The Sacred Writings of Saint Cyprian – Saint Cyprian
The Bishop of Carthage, one of the most illustrious in the early history of the church, and one of the most notable of its early martyrs, was born about the year 200, probably at Carthage. He was of patrician family, wealthy, highly educated, and for some time occupied as a teacher of rhetoric at Carthage. Of an enthusiastic temperament, accomplished in classical literature, he seems while a pagan to have courted discussion with the converts to Christianity. Confident in his own powers, he entered ardently into what was no doubt the great question of the time at Carthage as elsewhere. He sought to vanquish, but was himself vanquished by, the new religious force which was making such rapid inroads on the decaying paganism of the Roman empire. Caecilianus (or Caecilius), a presbyter of Carthage, is supposed to have been the instrument of his conversion, which seems to have taken place about 246. This edition contains all 82 epistles that the Bishop of Carthage wrote, as well as a big selection of his treatises.
The Sacred Writings of Saint Cyprian
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The writings of Saint Cyprian (from wikipedia)
St. Cyprian’s works were edited in volumes 3 and 4 of the Patrologia Latina. He was not a speculative theologian, his writings being always related to his pastoral ministry. The first major work was a monologue spoken to a friend called Ad Donatum, detailing his own conversion, the corruption of Roman government and the gladiatorial spectacles, and pointing to prayer as „the only refuge of the Christian“. Another early written work was the Testimonia ad Quirinum. During his exile from Carthage Cyprian wrote his most famous treatise, De Ecclesiae Catholicae Unitate (On the Unity of the Catholic Church) and on returning to his see, he issued De Lapsis (On the Fallen). Another important work is his Treatise on the Lord’s Prayer.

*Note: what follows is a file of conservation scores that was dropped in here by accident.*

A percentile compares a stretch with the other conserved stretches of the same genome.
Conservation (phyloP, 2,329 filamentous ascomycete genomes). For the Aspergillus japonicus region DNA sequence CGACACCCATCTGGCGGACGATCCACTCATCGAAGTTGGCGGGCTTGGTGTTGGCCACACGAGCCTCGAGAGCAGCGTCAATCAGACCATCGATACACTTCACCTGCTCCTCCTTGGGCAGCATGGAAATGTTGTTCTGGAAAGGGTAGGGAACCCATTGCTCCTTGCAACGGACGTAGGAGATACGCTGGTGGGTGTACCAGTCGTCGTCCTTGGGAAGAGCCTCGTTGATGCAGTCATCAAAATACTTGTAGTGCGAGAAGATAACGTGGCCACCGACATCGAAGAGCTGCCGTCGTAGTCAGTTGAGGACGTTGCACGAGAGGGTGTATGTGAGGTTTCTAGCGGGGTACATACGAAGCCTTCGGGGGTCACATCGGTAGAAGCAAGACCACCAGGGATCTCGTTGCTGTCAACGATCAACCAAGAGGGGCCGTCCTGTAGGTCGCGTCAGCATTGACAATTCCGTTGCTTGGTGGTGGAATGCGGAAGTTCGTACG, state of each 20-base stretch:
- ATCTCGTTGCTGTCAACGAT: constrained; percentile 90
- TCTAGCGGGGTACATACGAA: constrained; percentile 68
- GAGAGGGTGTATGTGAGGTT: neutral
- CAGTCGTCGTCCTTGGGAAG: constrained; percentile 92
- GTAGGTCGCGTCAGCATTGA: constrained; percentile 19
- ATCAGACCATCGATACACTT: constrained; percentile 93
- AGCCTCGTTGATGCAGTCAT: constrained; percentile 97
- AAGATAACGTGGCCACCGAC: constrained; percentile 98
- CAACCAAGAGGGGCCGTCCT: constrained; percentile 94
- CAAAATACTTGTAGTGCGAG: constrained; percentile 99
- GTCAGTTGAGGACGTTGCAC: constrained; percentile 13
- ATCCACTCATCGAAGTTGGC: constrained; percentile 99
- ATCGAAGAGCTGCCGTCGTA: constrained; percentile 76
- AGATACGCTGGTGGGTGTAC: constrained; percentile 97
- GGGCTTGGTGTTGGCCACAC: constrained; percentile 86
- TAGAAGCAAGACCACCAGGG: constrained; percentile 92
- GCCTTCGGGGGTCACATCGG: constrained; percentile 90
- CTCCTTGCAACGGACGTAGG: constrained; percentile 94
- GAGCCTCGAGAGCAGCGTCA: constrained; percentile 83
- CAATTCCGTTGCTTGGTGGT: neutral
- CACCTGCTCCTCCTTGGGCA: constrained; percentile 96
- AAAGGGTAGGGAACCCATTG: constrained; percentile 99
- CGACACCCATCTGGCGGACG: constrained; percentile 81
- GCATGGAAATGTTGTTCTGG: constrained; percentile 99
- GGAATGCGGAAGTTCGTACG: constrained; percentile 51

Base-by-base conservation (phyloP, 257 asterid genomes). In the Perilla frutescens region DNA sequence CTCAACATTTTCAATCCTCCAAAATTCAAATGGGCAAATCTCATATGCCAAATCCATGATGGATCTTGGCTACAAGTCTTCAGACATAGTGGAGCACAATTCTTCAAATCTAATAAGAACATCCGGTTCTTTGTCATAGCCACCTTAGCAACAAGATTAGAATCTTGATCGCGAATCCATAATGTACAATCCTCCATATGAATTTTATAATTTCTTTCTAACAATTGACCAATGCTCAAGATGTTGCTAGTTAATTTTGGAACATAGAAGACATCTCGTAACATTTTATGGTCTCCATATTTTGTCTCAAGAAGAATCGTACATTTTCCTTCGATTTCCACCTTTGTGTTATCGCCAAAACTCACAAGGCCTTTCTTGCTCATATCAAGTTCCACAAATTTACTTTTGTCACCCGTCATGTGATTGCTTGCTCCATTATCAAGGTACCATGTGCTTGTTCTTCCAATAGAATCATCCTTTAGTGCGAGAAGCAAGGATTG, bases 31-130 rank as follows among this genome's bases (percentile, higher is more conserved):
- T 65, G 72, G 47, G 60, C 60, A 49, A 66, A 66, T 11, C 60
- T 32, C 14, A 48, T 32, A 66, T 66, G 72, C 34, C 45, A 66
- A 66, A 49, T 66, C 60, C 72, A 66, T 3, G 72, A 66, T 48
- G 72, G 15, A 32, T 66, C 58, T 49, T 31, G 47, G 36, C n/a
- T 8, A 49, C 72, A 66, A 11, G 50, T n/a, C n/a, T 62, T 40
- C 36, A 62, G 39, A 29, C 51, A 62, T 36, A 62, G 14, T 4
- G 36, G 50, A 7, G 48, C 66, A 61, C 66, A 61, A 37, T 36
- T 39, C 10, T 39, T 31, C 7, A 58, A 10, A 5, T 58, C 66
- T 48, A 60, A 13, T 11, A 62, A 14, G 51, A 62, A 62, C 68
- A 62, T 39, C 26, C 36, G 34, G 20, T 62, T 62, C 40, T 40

The following works are of doubtful authenticity: De spectaculis („On Public Games“); De bono pudicitiae („The Virtue of Modesty“); De idolorum vanitate („On the Vanity of Images,“ written by Novatian); De laude martyrii („In Praise of Martyrdom“); Adversus aleatores („Against Gamblers“); De duobus montibus Sina et Sion („On the Two Mountains Sinai and Sion“); Adversus Judaeos („Against the Jews“); and the Cena Cypriani („Cyprian’s Banquet“, which enjoyed wide circulation in the Middle Ages). The treatise entitled De duplici martyrio ad Fortunatum and attributed to Cyprian was not only published by Erasmus, but probably also composed by him. A number of grimoires, such as Libellus Magicus are also attributed to Cyprian. It is possible that his „Citation,“ was the only text written by him, a prayer for the help of angels against demonic attacks.
Doubtless only part of his written output has survived, and this must apply especially to his correspondence, of which some sixty letters are extant, in addition to some of the letters he received.
(The text of the last section was taken from a Wikipedia entry and is available under the the Creative Commons Attribution-ShareAlike License.)
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